Using Poetry as a Tool for Healing and Self Acceptance

by Cynthia Cheng-Wun Weaver

As we close out National Poetry Month, we asked HRC staff to submit works to be shared with our community and the important role poetry has played in their lives.

Cynthia Cheng-Wun Weaver (梁瀞云),Director for Human Rights Campaign’s Impact Litigation Program, shared how her love of poetry has created a connection to her past, as well as being a tool to help her process individual and generational trauma.

As a child Weaver’s bedtime routine included her father reading her Chinese poems and books in her native Cantonese. A few years after moving to the United States, she began writing her own poetry around the age of 11.

“I loved that so much is meant in so few words. But more importantly, I appreciated how a poem is rewritten each time it is read by invoking various memories and colors,” Weaver said.

When asked what the inspiration was for her poem “Next Line,” Weaver went on to explain it was the words of HRC colleague and Alabama State Director, Carmarion D. Anderson-Harvey. “Carmarion was explaining an issue she has in organizing work by comparing where she is now to where she was. It was the first time in a long time that I saw resilience demonstrated, that it is a tangible possibility.”

Weaver continued “The last book of poetry I put together was, admittedly, a desperate attempt to address suppressed individual and generational trauma, written for myself and my friends. When Carmarion simply said, "I have evolved," she showed me that I have been where I should be, all along. The same goes for our LGBTQ+ community, members, and colleagues. We are where we should be. We face tough questions and choices together. We continue to advocate for equality until everyone is free.”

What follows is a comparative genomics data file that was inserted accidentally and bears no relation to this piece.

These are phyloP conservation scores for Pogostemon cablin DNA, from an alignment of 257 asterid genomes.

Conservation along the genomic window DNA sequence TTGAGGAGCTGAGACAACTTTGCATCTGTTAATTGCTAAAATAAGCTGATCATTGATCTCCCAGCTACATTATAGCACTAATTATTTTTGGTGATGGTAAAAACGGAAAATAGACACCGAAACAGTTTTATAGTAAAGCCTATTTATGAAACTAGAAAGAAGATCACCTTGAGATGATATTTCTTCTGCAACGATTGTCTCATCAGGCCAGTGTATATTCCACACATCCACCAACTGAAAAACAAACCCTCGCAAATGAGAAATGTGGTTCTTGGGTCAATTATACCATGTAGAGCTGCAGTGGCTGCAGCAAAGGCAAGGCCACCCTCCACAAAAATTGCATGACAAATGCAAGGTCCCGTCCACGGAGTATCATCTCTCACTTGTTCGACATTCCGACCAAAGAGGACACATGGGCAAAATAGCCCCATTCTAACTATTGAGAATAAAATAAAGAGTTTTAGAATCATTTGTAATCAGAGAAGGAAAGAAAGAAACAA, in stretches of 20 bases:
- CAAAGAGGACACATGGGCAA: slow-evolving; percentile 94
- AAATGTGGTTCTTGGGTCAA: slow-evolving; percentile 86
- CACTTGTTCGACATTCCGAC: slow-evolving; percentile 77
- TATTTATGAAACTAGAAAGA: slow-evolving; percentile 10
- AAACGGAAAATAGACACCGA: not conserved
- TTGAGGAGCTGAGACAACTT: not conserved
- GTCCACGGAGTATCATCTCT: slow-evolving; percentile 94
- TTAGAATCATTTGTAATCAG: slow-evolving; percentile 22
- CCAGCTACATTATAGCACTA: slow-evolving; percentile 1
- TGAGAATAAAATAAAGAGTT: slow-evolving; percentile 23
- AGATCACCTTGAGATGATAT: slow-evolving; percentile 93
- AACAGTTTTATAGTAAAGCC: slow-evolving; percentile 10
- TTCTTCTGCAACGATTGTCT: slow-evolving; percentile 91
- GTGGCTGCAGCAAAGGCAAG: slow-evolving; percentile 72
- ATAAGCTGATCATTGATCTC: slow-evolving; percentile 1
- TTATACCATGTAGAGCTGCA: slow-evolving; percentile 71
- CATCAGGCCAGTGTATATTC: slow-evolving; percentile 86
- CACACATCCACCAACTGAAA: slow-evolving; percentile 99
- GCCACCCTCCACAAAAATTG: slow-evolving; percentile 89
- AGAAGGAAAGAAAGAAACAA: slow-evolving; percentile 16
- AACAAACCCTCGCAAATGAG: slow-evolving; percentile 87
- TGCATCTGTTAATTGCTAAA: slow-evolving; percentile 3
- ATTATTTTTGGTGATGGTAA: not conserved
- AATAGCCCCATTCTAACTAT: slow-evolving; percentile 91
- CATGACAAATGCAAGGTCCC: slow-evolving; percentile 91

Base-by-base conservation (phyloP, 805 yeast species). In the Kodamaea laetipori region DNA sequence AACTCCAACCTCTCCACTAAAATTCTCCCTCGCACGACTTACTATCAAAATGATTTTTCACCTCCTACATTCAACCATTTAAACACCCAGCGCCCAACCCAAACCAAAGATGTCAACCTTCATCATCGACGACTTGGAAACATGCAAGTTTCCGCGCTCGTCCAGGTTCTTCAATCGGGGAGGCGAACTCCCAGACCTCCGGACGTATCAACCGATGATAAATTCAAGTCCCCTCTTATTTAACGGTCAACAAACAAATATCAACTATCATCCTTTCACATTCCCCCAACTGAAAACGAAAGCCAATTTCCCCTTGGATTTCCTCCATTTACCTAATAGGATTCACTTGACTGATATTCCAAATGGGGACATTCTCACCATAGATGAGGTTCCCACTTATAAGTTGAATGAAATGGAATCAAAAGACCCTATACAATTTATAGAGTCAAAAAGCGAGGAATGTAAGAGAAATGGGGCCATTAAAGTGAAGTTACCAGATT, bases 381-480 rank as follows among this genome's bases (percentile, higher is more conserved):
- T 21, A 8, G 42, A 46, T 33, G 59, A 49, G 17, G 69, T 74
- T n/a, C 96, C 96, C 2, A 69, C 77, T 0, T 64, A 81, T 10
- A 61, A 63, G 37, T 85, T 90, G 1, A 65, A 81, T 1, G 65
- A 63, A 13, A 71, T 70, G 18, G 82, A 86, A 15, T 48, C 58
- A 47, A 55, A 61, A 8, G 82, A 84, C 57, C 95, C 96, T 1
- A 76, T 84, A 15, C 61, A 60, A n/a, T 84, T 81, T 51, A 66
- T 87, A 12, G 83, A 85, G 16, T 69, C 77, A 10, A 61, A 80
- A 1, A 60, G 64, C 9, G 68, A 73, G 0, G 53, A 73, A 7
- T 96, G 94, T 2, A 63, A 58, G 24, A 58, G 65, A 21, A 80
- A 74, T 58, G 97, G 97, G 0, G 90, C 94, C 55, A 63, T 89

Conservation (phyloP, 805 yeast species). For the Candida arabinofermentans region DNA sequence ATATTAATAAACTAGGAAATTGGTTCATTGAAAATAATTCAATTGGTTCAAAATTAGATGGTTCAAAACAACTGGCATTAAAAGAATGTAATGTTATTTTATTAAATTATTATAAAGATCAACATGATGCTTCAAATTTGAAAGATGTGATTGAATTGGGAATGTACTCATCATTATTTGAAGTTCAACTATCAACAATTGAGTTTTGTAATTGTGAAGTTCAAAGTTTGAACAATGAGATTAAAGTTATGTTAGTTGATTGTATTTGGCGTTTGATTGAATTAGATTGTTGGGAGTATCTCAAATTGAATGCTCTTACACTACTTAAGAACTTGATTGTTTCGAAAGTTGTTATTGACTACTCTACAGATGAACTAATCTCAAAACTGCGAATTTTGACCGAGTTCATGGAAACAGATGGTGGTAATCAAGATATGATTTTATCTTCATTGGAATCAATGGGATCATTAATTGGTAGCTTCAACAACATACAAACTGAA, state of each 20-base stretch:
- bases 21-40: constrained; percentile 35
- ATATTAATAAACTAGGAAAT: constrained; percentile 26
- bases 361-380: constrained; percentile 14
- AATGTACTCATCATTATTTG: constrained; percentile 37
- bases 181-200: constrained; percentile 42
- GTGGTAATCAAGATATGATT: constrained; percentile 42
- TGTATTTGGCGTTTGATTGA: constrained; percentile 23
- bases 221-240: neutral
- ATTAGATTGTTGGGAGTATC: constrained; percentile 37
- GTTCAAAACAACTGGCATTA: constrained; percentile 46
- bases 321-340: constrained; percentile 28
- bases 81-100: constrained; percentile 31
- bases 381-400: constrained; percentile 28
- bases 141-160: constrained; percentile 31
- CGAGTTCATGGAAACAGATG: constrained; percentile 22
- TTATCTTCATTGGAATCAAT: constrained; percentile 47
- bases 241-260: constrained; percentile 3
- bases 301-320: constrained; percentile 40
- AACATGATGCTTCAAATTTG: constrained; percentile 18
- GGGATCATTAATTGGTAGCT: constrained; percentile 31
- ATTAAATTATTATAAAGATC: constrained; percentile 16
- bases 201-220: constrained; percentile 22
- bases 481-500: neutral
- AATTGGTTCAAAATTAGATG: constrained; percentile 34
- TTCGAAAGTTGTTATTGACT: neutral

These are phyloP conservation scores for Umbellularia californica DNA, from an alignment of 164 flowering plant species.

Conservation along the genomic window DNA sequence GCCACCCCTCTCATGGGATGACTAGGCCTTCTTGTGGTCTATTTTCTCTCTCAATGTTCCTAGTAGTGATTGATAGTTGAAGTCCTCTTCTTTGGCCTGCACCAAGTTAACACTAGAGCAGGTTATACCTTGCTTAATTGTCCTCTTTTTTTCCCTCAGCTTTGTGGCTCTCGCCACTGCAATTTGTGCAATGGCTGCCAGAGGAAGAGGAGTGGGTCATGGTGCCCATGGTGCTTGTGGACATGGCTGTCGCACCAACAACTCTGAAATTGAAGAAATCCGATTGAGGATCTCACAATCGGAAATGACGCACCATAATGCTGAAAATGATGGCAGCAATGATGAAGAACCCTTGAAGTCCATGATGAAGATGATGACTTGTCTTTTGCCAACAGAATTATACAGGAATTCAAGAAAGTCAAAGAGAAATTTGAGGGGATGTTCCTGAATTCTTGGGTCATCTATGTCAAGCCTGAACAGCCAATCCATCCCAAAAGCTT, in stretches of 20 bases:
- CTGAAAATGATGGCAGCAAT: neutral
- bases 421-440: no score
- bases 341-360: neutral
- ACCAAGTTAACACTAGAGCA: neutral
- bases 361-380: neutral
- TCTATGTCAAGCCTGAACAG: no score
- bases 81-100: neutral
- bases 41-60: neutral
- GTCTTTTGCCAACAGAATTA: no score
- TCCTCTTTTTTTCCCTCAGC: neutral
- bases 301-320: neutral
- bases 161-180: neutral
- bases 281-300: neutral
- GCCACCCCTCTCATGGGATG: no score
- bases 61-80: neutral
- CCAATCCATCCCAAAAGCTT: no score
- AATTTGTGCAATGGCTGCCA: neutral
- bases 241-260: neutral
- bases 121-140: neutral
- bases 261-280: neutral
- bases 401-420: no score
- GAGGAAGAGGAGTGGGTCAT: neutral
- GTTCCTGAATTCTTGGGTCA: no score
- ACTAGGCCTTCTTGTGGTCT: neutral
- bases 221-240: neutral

Weaver’s full poem “Next Line,” is shared below:

“Next Line”

by Cynthia Cheng-Wun Weaver

“I have evolved.” Carmarion D. Anderson-Harvey (Alabama State Director)

with the last line, I was approved
it would’ve been about a lost childhood, a
failed childhood, a fractured one that
lasted decades, with each member
loved in an ill-received way, side-eyes
wandering from kitchen to the door, at dinners,
which member hiding what, except the
receipts for groceries—those must be reimbursed
but dear—I have evolved

it would’ve been about my father dying
with a congregation packed into our
living room, surrounding in quiet chants, him
freed of the obligation to parent, him no
longer a teacher or lover, then dead in
his own hospital room, sighing into
a mass of gaseous longing, except my
brother sat on the window ledge—
grappling with the dread of
becoming a man, a man of the house
but see—I have evolved

it would’ve been about walking
night streets, being accosted over
and over, the same grunt apologizing for
tugging me into an alley, another
hospital room but one for
me, a nurse, and a test that
was resolved and logged,
a police officer who glanced and
teared, except I could never stop
glancing behind me in lightness or dark
but here—I have evolved

with the next line, you made it count
you are not your creep
straightening your crown to one story
higher, you are not the refrain to
someone else’s triumphant ballad, seizing
to each of your beat, you are
not a score, you are not to
settle score, you are the metronome
steady, knowing your feet and neck, you
are within range, you are not
what it would’ve been about
with the next line, you are here
—and you have evolved

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